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Michigan governor warned auto industry on coronavirus: How they're reacting

Jamie L. Lareau, Detroit Free Press on

Published in Automotive News

DETROIT -- General Motors' Flint, Mich., assembly plant is running full-on as its 5,000 hourly workers push to meet pent-up demand for the heavy-duty Silverado and Sierra pickups GM builds there.

The plant, along with all of the Detroit Three's U.S. factories, sat idle for about eight weeks this spring as the coronavirus pandemic surged, putting production behind.

So Gov. Gretchen Whitmer's warning last week that she could shut down auto factories in Michigan once again if residents don't obey her order to wear masks to slow the spread of COVID-19 has sent the auto industry into a tailspin.

"There's a future at risk. This is our future," said Eric Welter, UAW Local 598 shop chairman who represents the workers at Flint Assembly. "There is market demand right now. People want our product and if we don't deliver that product, that's our job security. So we have to push on, do it safely, but product demand is job security."

Last Thursday, the group representing Michigan's auto industry sent a pleading letter to Whitmer noting that "no major COVID cases are tied to any Michigan auto facility," crediting that to safety protocols in the plants.

"On behalf of Michigan's automotive leaders, I urge you to resist the closure of our manufacturing facilities and allow these demonstrated safety protocols to continue working to keep our businesses open," wrote Glenn Stevens, executive director, MICHauto, an economic development initiative of the Detroit Regional Chamber, dedicated to the Michigan automotive industry.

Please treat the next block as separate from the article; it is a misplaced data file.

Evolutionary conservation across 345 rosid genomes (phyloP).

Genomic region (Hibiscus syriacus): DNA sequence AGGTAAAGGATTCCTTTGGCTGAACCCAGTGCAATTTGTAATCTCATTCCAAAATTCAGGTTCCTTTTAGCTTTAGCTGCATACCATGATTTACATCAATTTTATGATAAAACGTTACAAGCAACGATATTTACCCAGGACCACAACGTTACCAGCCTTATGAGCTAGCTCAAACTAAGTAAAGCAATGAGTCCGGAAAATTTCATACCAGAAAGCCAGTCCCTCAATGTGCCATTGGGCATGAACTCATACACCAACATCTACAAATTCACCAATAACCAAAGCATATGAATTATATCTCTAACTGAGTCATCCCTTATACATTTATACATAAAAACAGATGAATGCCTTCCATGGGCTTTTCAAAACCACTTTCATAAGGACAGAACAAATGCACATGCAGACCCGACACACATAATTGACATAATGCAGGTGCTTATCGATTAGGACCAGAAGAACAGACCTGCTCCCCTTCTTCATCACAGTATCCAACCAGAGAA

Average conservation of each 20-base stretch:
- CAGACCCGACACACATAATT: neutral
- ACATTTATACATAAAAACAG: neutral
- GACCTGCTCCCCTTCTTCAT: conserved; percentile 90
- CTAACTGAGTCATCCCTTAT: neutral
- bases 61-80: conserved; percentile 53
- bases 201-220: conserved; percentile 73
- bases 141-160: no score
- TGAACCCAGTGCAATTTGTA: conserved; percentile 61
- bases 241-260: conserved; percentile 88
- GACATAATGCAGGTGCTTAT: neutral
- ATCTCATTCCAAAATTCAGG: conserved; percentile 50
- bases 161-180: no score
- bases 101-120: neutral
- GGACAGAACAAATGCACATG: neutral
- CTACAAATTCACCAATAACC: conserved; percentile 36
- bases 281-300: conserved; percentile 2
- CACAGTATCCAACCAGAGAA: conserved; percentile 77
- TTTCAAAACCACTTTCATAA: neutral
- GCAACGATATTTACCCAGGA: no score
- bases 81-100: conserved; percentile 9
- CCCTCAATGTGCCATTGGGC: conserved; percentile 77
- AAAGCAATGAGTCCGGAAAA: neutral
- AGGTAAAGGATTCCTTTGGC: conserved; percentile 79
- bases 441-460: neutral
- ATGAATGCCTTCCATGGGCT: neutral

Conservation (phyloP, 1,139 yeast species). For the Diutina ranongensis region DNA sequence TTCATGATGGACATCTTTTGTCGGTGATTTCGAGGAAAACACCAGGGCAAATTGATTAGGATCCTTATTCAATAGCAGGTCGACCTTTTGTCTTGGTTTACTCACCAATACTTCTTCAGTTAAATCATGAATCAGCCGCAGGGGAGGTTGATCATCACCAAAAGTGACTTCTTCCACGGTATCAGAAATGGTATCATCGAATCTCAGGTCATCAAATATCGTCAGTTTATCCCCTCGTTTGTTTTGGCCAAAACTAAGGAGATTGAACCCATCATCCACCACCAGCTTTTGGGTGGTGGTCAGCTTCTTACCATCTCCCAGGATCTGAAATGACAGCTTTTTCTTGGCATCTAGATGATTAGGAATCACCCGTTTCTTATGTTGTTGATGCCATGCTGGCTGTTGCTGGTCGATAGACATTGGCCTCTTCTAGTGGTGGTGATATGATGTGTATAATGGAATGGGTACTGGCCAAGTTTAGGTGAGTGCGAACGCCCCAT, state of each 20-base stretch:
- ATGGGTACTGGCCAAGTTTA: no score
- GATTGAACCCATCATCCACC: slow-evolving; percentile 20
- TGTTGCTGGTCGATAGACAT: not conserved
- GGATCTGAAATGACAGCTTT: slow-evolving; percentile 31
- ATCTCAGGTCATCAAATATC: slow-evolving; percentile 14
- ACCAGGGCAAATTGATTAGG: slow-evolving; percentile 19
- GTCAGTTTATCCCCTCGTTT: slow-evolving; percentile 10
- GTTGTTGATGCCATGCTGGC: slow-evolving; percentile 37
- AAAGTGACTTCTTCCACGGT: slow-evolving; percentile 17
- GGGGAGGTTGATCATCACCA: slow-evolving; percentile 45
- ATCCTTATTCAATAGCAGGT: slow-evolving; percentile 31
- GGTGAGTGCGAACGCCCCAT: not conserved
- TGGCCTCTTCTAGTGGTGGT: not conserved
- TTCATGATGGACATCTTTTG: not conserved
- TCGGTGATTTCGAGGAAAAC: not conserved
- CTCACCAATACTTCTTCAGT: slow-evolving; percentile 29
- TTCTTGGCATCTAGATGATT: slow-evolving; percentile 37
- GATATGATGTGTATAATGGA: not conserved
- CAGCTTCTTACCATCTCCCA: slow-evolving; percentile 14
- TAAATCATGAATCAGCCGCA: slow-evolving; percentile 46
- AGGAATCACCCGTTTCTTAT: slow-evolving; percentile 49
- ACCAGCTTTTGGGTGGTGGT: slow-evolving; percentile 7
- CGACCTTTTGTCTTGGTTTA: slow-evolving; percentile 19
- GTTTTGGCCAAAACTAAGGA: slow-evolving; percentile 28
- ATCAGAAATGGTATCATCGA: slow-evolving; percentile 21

A painful ripple effect

The Detroit Three and the UAW devised the safety protocols during the factory shutdown period from late March to mid-May. During that time, 25 union members across Ford Motor, Fiat Chrysler Automobiles and Aramark died of COVID-19 complications. But since restarting the plants with the safety processes, there have been no coronavirus-related deaths, the UAW said.

But if the governor closes auto plants in Michigan, the ripple effect on the tens of thousands of jobs connected to those plants, such as at auto parts suppliers and car dealerships -- even in other states -- could be economically devastating.

Still, the governor did not mince words during a news conference in Lansing last Wednesday, saying: "If Michiganders don't mask up when we go out in public, cases could rise and we could be forced to close down more of our businesses, including auto manufacturing plants that employ thousands. A second wave of this virus could be absolutely devastating."

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